Asteroid Ryugu is older than the Sun, Earth and even the Solar System, according to this shocking new discovery

Samples collected by the asteroid Ryugu have revealed that they are old even before the solar system was created. Know all the details here.

The small fragments of the giant space rock named Asteroid Ryugu brought to Erth have led to a shocking discovery. Scientists analyzed samples from the asteroid Ryugu which revealed the presence of microscopic grains of ancient material even older than the Sun, Earth or even the solar system. The presence of some of these grains from the asteroid indicates that parts of Ryugu may have remained unchanged since the formation of the asteroid, the researchers revealed in the article titled “Presolar Stardust in Asteroid Ryugu” published in The Astrophysical Journal Letters.

The Japan Aerospace Exploration Agency (JAXA) Hayabusa2 spacecraft was designed to reach and explore the asteroid Ryugu from June 2018 to November 2019 to reveal some secrets of the creation of life and the birth of the system. solar. The Hayabusa2 spacecraft arrived on asteroid Ryugu on June 27, 2018, collected samples from two landings in 2019, and returned it to Earth on December 6, 2020. Surprisingly, the study found that samples returned from asteroid Ryugu contain grains of presolar stardust. . What does it mean? Know in detail here.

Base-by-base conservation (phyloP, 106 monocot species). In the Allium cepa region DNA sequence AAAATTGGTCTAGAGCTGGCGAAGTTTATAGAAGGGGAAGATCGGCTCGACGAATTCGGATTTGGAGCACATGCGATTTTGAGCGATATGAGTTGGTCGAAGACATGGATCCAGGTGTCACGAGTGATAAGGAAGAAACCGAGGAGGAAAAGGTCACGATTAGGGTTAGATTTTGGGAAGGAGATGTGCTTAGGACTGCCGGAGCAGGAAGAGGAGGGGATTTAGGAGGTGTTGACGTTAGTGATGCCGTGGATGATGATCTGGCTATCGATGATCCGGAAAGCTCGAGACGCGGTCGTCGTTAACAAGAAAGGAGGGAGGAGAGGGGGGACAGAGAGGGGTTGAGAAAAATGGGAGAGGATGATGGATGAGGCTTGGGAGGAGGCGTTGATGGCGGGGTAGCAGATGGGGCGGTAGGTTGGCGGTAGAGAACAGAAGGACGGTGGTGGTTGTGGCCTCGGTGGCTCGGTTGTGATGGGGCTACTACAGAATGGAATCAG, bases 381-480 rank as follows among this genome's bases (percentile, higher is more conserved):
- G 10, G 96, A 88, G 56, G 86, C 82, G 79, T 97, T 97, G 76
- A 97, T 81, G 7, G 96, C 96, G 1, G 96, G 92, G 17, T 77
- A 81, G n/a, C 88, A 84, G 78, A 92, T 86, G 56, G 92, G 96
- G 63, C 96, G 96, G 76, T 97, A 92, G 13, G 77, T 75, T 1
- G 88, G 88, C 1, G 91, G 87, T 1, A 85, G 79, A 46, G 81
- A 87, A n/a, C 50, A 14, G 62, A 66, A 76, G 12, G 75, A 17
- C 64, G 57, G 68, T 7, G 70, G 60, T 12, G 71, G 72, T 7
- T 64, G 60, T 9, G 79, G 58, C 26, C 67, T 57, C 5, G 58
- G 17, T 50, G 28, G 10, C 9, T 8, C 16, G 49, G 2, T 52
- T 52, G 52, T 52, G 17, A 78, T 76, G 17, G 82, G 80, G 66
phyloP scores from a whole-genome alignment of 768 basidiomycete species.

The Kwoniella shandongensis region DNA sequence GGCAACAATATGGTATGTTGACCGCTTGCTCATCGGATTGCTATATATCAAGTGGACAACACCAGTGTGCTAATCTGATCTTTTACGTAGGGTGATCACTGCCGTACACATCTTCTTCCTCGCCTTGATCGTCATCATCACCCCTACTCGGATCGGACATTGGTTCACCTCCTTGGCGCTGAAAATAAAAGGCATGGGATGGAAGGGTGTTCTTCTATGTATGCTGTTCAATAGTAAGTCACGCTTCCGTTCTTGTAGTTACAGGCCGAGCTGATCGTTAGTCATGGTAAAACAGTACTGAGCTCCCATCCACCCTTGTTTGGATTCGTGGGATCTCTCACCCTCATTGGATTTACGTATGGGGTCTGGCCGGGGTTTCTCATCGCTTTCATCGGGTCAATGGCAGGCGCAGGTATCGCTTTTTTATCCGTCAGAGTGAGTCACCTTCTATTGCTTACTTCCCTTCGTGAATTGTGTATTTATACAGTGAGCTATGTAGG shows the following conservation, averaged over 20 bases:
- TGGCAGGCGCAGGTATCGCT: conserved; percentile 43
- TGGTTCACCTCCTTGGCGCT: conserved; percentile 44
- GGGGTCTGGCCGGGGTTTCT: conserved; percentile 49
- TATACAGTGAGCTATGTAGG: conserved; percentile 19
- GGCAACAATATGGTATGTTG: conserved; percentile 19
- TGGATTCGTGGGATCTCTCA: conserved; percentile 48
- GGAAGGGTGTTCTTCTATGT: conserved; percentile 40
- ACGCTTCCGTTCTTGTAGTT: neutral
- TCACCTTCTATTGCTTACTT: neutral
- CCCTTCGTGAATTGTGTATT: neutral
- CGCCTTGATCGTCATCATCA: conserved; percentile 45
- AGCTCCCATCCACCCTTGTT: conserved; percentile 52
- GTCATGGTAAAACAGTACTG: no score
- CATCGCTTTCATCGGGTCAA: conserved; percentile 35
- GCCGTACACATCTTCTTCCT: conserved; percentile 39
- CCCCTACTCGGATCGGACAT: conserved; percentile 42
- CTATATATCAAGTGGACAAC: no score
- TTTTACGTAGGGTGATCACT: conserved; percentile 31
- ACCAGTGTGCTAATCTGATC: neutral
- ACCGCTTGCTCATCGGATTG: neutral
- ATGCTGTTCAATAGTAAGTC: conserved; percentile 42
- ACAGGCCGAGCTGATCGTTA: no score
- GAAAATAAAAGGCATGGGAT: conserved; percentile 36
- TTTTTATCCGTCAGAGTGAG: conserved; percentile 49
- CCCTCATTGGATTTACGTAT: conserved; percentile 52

Asteroid Ryugu samples hold a secret

The researchers mentioned in the research paper that the abundances and compositions of presolar stardust grains are similar to presolar material found in CI chondrites. “Thus, our results provide further evidence that the asteroid Ryugu is closely related to CI chondrites. However, small regions of Ryugu escaped significant weathering and allowed their preservation,” the researchers explained in their paper.

Presolar grains are finished products like snapshots of processes occurring in distant stars; as such they are a direct record of those stars and their chemistry. This is due to the preservation of isotopic ratios in the presolar grains. They can be studied to understand the evolution of stars other than the Sun and the rocks that make up the solar system.

More interestingly, these presolar grains are rare. They are frequently found in carbonaceous chondrites, which represent a relatively minor part of all meteorites that strike the Earth. Moreover, presolar grains have only been discovered in about 5% of the carbonaceous chondrites.

“They also reveal intriguing clues to small-scale heterogeneities in the Ryugu samples, such as locally distinct degrees of weathering that allowed the preservation of delicate presolar materials,” the researchers said.

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